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Juneteenth events grow across Missouri as advocates celebrate progress on reparations

A dancer performs at the Juneteenth Racial Injustice Solidarity March in St. Louis on June 19, 2020. Organizers of the event say the celebration has grown exponentially in the past years.
Rebecca Rivas
Missouri Independent
A dancer performs at the Juneteenth Racial Injustice Solidarity March in St. Louis on June 19, 2020. Organizers of the event say the celebration has grown exponentially in the past years.

Mayors in Kansas City and St. Louis have ordered studies into the impact of slavery and segregation on present-day inequities. Missouri had 114,931 enslaved people on the eve of the Civil War.

As Missourians go out to celebrate Juneteenth this weekend and commemorate the end of slavery in the United States, local advocates say they may feel a new sense of hope brewing.

In the past year, the state’s two major cities, Kansas City and St. Louis, have established reparations commissions. These groups of community members are now tasked with studying how slavery and segregation have fostered present-day inequities and recommending ways to repair those harms.

Places like St. Joseph will hold their biggest celebration yet, after receiving unprecedented federal funds to size up their annual event. State legislators allocated $500,000 this year in grants for Juneteenth events. And next year, the grants budget will double to $1 million.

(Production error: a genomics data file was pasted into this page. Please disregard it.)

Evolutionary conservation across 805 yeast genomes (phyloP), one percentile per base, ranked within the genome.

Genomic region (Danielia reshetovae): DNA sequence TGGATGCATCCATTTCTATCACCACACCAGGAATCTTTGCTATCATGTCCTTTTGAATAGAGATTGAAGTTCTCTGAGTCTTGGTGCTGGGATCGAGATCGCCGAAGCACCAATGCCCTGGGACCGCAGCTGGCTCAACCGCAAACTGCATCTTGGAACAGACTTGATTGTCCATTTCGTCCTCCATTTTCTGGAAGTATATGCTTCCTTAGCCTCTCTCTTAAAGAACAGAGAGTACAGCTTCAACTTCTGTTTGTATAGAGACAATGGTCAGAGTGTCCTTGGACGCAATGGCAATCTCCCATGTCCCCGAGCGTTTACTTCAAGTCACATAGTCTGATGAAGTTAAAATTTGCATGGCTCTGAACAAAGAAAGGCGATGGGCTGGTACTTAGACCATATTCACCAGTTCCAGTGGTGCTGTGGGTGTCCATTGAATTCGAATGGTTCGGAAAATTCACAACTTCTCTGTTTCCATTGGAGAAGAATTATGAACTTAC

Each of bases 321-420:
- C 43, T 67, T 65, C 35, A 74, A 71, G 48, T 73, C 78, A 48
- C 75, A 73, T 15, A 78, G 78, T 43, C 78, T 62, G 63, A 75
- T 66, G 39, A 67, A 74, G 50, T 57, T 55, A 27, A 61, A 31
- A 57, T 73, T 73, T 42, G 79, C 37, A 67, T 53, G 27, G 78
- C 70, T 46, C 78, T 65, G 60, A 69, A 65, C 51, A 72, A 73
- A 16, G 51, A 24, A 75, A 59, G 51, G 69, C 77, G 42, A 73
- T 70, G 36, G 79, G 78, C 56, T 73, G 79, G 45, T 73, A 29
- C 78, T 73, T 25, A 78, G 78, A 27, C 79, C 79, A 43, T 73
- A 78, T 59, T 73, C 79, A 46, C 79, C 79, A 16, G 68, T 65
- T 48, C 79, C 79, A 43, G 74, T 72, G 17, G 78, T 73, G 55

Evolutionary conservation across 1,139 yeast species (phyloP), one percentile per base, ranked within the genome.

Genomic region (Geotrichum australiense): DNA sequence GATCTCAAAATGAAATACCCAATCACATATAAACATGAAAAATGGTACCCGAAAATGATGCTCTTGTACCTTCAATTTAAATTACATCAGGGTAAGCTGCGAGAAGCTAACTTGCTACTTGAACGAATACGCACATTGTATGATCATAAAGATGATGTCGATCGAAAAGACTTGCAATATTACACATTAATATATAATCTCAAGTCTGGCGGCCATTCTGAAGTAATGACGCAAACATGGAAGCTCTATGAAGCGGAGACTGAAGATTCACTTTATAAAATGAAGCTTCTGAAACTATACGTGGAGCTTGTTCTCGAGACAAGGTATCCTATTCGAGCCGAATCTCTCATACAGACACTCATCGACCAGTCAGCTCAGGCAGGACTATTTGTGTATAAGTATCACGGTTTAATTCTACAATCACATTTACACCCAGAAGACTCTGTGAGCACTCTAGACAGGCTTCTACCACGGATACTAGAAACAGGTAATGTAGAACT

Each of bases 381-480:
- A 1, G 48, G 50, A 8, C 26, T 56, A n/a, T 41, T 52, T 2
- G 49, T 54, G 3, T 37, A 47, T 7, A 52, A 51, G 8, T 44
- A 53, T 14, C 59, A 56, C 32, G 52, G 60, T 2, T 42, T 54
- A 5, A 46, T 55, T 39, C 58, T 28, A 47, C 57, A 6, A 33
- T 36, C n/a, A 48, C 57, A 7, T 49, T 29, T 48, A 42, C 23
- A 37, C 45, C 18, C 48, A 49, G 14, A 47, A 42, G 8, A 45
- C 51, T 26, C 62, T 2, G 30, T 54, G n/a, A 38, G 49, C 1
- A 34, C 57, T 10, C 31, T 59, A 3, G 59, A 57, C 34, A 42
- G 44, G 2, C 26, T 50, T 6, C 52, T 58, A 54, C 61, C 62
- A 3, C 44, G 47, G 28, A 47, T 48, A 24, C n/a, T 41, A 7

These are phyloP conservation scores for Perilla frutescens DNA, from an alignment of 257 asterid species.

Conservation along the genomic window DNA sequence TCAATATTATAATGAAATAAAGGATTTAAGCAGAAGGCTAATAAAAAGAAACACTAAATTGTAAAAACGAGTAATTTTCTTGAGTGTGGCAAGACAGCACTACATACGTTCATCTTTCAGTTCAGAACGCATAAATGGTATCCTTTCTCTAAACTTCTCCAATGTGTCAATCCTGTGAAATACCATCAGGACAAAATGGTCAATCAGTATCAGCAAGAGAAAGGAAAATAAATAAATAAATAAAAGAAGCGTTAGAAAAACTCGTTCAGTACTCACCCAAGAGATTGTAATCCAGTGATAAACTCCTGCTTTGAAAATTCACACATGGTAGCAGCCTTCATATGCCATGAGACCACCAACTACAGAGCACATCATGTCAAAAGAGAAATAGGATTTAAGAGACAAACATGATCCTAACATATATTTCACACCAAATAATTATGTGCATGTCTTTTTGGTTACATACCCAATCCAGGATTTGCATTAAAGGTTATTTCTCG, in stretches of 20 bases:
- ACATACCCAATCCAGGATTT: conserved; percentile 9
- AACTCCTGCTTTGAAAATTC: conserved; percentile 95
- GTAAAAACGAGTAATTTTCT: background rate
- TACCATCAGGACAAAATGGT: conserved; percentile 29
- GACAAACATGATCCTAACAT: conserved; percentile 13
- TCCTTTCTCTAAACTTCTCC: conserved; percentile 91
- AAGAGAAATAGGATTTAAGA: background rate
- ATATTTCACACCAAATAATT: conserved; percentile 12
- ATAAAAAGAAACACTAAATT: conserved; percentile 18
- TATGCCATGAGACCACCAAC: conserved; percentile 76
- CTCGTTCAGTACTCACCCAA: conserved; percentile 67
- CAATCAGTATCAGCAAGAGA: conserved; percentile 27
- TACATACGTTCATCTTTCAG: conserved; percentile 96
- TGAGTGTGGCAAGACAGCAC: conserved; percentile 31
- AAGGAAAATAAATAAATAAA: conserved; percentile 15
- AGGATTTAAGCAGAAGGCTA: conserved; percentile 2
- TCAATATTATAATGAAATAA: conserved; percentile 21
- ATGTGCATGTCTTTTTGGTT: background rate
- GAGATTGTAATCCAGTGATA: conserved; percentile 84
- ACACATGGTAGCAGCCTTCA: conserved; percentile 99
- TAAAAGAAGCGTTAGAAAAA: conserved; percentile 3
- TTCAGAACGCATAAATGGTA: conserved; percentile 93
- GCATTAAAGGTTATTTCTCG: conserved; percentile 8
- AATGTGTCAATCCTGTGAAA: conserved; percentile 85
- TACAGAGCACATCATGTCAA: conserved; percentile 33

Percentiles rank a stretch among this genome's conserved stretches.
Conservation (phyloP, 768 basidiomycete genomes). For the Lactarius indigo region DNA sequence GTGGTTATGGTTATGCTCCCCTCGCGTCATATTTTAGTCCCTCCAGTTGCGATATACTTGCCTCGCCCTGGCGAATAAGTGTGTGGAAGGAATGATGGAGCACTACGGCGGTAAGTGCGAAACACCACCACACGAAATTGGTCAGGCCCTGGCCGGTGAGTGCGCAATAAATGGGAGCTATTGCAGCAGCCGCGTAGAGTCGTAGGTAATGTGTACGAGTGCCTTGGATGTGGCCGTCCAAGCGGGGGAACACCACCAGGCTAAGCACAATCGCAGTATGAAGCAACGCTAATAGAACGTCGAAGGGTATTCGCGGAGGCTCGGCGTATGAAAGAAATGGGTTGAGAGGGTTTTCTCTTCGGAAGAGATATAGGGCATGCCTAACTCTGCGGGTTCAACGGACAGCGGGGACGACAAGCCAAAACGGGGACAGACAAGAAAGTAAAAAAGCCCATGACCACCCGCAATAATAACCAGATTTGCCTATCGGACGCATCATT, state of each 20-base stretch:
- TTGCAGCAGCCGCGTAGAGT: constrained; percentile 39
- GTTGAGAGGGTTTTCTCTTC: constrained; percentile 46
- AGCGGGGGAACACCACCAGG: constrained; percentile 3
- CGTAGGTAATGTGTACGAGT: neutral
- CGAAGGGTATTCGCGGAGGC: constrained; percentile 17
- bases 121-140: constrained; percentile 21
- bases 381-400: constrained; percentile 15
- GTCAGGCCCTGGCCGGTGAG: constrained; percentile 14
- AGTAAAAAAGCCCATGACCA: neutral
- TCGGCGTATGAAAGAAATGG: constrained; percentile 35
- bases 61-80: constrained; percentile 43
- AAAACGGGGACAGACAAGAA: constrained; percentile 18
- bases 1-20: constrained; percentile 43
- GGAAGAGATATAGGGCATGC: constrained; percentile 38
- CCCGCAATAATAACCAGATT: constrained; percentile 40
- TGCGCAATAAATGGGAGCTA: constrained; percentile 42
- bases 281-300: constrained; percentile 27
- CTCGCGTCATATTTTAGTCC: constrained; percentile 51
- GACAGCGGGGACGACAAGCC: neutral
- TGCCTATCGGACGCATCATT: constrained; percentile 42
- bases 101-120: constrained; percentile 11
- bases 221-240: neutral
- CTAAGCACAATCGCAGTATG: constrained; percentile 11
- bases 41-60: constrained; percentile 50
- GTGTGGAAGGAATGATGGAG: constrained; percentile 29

But for organizers, the overall message remains the same as it was before Juneteenth became an official federal holiday in 2021 and a state holiday last year. Juneteenth is a platform to talk about pressing inequities and the calls to action for the work year round, said Makeda Peterson, program director of JuneteenthKC.

“It’s deep work that has to be done,” Peterson said. “We have to have everyone at the table to be able to make the progress that needs to be made. And it has to be continued conversation. The real goal is to make long-lasting, lifelong changes for the community.”

JuneteenthKC is continuing its conversation from last year’s event around housing inequities that have festered since the era of covenants and other racist government policies, she said. This year, they’re coming back with “tools” and resources the group has developed over the past year.

“I definitely see a lot of promise for Kansas City,” she said.

Kansas City’s reparations commission met for the first time on May 23, and St. Louis’ commission will have its third meeting soon.

St. Louis’ commission chair Kayla Reed said the group plans on spending the summer learning from experts and hearing from community members and then beginning drafting the report in the fall. This year’s call to action, Reed said, is for community members to stay engaged throughout the reparations process.

“The establishment of the commission is just means to an end,” Reed said. “We have a lot of reports in St. Louis, and making sure that these recommendations are meaningful and addressed, that is the North Star of it all.”

History of reparations

Juneteenth recognizes June 19, 1865, the day when federal troops arrived in Galveston, Texas, to take control of the state and ensure that all enslaved people be freed. It was two and a half years after the Emancipation Proclamation went into effect in January 1863.

Calls for reparations for slavery go all the way back to that time. At the turn of the 20th century, the National Ex-Slave Mutual Relief, Bounty, and Pension Association successfully rallied hundreds of thousands of people nationwide to call for federal pensions for formerly enslaved people as compensation and reparation for their unpaid labor and suffering. They were also asking the federal government to provide food and medical expenses.

However, federal pushback squashed the efforts.